A new disc from the Criterion Collection can feel a little bit like trying a new vegetarian dish. Sometimes it’s juicy and delicious, sometimes you feel like you ought to like it just because it’s oh-so-healthy (and then you’re glad you did), and sometimes it’s broccoli rabe.
Robert Bresson’s final black-and-white film, an adaptation of a tragic novel by Georges Bernanos, delivers a striking portrait of abject poverty. The early scenes, when young Mouchette shuffles on oversize clogs between school and flop house home (drunken father, wasting mother, screaming baby) are quite affecting. Bresson is up to his usual exposition-less tricks, and the stark naturalism is bracing. Mouchette is unloved at home and abused at school, so who’s to blame her when she throws some mud at the pretty classmates in their fancy dresses? But then, she turns out to be a character with no options, and storylines involving a) poachers and b) epileptics and c) rapists are always a problem for me. When there are poaching rapists with foaming epileptic seizures, I’m in deep trouble. Au Hasard Blathazar struck me as sublime evocation of suffering, but here, after only 81 minutes, I was just glad that the suffering–Mouchette’s and mine–was finally over. The DVD comes out tomorrow.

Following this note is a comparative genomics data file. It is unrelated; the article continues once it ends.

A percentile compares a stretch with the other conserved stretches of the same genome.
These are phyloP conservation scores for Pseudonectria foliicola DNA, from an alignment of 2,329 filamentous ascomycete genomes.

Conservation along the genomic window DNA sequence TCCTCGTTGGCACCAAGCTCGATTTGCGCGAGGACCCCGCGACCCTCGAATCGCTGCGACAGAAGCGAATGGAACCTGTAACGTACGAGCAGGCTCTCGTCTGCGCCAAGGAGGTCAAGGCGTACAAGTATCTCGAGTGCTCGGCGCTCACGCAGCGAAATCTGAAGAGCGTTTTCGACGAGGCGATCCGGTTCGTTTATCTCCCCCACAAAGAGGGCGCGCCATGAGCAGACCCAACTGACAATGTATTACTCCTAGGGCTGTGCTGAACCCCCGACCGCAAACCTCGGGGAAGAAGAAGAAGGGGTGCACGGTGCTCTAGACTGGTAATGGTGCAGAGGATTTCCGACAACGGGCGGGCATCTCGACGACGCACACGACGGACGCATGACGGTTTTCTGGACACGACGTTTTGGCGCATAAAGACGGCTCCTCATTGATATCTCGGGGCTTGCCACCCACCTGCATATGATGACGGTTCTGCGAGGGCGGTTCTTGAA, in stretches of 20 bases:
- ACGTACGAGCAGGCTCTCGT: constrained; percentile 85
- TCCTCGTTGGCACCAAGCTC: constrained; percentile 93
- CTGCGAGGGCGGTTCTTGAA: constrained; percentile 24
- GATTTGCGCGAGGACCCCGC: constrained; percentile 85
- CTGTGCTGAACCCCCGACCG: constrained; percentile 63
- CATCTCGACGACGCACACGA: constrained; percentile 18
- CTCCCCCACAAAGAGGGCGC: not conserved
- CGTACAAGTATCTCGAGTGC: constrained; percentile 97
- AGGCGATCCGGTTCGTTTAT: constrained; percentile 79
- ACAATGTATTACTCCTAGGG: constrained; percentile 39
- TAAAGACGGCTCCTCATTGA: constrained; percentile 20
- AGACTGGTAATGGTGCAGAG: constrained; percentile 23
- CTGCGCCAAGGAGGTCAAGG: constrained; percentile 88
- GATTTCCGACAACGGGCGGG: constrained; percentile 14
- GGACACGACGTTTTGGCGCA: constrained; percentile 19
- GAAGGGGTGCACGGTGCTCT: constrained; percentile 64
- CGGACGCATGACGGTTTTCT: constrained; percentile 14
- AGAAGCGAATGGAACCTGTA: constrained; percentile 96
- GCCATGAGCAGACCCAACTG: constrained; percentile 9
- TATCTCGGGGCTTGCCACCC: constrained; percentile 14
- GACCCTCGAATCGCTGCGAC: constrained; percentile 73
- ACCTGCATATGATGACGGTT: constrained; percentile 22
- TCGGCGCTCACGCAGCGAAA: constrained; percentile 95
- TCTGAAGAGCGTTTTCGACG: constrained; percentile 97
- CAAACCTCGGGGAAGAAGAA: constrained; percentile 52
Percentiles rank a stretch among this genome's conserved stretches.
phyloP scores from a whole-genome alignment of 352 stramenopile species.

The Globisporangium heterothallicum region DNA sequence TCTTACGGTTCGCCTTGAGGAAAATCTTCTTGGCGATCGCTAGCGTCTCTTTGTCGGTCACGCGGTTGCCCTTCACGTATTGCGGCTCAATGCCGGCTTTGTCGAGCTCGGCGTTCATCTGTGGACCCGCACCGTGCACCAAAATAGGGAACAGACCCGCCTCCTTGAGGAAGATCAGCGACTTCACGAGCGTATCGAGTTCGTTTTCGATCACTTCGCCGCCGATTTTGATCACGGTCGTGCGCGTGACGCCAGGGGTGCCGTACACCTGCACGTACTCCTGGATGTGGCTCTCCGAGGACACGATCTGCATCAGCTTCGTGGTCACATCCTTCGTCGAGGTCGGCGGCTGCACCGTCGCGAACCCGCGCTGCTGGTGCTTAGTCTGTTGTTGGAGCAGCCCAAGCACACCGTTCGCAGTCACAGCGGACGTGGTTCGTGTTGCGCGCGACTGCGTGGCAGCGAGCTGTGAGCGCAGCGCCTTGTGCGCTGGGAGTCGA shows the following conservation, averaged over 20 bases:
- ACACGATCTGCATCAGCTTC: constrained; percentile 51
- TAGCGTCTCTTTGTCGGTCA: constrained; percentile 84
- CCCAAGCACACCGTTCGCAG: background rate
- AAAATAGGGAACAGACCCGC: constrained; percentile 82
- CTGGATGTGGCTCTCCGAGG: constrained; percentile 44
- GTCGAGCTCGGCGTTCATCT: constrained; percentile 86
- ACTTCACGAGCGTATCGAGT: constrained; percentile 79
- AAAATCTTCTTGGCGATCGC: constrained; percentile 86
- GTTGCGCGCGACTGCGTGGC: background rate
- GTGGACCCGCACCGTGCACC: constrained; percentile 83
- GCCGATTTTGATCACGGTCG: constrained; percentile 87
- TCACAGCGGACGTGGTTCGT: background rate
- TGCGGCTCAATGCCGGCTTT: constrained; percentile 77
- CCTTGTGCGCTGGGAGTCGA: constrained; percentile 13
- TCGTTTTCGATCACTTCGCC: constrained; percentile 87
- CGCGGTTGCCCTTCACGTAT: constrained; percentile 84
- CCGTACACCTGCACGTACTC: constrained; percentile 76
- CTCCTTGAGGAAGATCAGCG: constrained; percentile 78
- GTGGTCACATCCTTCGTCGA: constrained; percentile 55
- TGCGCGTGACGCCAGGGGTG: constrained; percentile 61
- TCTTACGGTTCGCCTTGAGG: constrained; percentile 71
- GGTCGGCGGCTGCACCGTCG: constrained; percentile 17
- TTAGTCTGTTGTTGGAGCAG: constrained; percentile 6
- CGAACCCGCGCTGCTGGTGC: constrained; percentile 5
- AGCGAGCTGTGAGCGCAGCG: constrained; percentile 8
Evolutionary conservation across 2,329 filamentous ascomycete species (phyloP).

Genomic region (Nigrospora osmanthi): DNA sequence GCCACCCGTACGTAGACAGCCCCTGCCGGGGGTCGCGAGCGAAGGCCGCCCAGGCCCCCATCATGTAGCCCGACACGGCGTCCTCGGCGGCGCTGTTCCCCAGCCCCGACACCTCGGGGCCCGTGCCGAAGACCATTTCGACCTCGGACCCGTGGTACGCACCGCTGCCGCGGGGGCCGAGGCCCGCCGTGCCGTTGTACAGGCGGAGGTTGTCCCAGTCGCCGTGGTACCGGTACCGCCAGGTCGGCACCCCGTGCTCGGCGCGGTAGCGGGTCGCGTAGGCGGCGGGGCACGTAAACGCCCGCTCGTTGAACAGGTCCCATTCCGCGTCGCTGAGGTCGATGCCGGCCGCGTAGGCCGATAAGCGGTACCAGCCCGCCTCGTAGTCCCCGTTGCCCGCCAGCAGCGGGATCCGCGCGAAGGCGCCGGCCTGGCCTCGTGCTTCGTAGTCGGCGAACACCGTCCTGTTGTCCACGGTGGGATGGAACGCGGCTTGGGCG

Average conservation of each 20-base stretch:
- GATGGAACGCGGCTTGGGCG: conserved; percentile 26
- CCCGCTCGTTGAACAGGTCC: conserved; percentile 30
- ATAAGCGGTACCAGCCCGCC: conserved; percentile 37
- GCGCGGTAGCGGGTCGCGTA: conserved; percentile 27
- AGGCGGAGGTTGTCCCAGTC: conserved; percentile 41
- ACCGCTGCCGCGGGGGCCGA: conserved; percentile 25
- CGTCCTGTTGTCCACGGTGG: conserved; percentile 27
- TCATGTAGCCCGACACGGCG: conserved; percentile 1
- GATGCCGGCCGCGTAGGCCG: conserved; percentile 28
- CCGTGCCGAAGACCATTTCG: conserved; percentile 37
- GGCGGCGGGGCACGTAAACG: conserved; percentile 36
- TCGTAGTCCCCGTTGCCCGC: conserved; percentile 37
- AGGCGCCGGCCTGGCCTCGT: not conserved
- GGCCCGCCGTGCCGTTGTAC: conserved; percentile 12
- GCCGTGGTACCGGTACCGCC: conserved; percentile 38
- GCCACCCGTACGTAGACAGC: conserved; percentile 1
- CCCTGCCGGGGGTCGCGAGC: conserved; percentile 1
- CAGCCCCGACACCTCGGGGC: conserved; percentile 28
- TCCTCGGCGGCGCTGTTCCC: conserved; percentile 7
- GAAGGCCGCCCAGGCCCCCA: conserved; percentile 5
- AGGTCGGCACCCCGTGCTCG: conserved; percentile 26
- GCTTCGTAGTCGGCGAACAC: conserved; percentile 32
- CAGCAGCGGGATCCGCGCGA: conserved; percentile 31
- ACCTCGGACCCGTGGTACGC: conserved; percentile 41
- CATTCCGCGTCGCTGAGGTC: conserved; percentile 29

Mouchette. Robert Bresson, 1967. **
[tags]2 stars, film, french, robert bresson, criterion collection, tragedy, suffering, poachers, epileptics, rape, poverty, alcoholism, suicide[/tags]